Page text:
Interview with Todd Clippinger

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Blog entry by Troy posted 04-04-2010 10:56 PM 1411 reads 1 time favorited 12 comments Add to Favorites Watch

Meet Todd

Several months ago, I emailed a guy asking him about a piece of equipment I saw in his shop online. We have the same mortising machine and I was having trouble setting mine up, mostly cause I didn’t read the manual fully. He tried his best to understand and help me, but I was a bit hopeless at the time. Eventually, I figured out the machine, but what developed after was a solid friendship.

Todd with one of his many works
Todd with one of his many works

Fortunate at that time also, Todd Clippinger took an initial interest in our situation. He understood quickly our dilemmas and difficulties and freely offered sympathy and wisdom. His depth of knowledge and experience with our current endeavors was a godsend. He helped validate and focus our efforts during very challenging aspects of woodworking and starting a small business. Todd knew what we were going through and offered tons of great advice.

After some time, I had a chance to repay his generosity and assist him with some of his digital developments. He was eager to learn some of the latest web applications in order to develop his online work and I was pretty familiar with much of his emerging interests. Soon it all became manageable and we found ourselves keeping in touch regularly.

Todd and his wife Rita live in Billings, Montana, near the Yellowstone River. His back yard is a wondrous, open range leading to awesome landscapes and scenery. When he’s able to pull himself away from the upper-mountain region beauty, he works to develop his professional life as owner and operator of the American Craftsman Workshop. He maintains a dynamic website as his primary venue to provide inspiration and knowledge-sharing. Like many, Todd believes in growing the woodworking community and certainly has much to offer. He has a strong sense of quality and reputation towards his work, esp. for clients. Each project for a customer is his sole focus at that particular time and his results speak volumes about customer service and product delivery. He is certainly a friend to the fine woodworking community as well as a credit to the professional trade.

Custom Prairie Chandeliers
Custom Prairie Chandeliers

Recently, Todd agreed to offer insight into his background and professional life in this written interview. Hope you enjoy.

The Interview

BHW: Your background in woodworking has strong ties to remodeling work with your brother. This could have been a time that you were influenced by both general construction and finish/fine construction. What made you decide to pursue fine woodworking?

ACW: We grew up together in Ohio, but my brother and I took separate paths that converged on the Cooper House project (link) in 2004. He took carpentry/construction at a high school vo-tech in the late 80’s and remained active in the field ever since. At this time actually, this is his second year as a teacher at that same vo-tech program where he was once a student.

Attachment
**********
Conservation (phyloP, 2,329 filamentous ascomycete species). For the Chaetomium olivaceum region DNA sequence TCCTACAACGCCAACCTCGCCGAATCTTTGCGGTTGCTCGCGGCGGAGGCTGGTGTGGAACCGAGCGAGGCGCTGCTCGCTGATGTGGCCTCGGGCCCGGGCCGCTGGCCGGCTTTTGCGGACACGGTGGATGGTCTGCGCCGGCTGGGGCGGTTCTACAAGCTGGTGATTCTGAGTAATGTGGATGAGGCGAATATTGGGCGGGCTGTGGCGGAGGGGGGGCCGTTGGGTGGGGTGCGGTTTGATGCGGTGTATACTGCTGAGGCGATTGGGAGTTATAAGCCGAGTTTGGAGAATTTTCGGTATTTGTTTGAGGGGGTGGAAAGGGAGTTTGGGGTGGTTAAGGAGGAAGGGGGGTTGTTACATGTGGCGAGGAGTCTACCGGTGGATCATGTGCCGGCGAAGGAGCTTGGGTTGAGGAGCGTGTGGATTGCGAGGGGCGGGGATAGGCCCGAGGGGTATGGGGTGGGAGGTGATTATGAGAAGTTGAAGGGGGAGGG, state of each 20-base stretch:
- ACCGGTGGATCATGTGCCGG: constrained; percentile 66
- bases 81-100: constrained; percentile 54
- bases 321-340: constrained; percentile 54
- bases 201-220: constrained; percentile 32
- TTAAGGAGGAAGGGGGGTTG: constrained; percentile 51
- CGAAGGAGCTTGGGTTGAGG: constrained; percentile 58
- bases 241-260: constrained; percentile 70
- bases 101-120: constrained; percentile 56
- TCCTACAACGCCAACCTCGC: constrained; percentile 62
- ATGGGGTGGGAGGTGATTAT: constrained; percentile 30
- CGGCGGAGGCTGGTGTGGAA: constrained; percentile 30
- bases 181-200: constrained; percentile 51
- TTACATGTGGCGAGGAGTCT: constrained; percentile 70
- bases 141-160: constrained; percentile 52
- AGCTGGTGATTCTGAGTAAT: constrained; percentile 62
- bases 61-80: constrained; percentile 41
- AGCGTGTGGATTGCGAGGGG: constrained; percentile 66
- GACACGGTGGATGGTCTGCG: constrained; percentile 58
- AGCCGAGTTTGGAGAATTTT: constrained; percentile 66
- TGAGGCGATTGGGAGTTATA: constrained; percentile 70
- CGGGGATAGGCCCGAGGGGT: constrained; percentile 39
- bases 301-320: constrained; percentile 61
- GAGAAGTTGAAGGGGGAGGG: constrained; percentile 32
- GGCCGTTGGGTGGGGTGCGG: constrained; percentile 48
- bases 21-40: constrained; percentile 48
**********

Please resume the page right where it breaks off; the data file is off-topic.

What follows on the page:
I started in ’97 as a handyman with no tools, skills, or knowledge of the trades. But I had a voracious appetite for learning and read everything that I could get my hands on.

As my skills grew I found that I liked to do remodel more than new construction. The hook for me getting interested in woodworking was replicating old trim and built-ins for the early 1900 homes that I worked on.

To understand the architecture and the style of the times, I started doing research. I found out about the Arts & Crafts movement, Art Nuoveau, Art Deco and how they were all related. I was fascinated by the designs and then absolutely captivated when I found out that there were modern day craftsmen building interpretations of the furniture and furnishings in those styles. Further research showed me that there is a whole world of custom furniture makers.

As a creative person always looking to challenge myself, I entered the world of fine woodworking. It was also a business decision to separate my work from everybody else in town. Instead of making myself competitive by being cheaper, I made myself competitive by developing my services as a designer & craftsman instead of just a handyman or contractor. I found that there are very few contractors that can design.

Through this journey, fine woodworking became my passion above all.

BHW: You have a pretty wide range of experiences that covers both woodworking and small business. In my short time of knowing you, I’ve noticed how you will try out many things and quickly figure out what is effective for your needs. What is your thought process when continuously choosing to work outside your normal comfort zone of familiarity?

Gathering unconventional material
Gathering unconventional material

  ACW: I am always pushing the limits of my comfort zone. As I look back, I realize that my behavior constantly reveals that I am a bit of a risk taker. I used to be a real adrenaline junkie (when my body was younger and invincible) and I can see how the excitement in the adventure activities compares to the excitement of pushing your business or skills to the next level.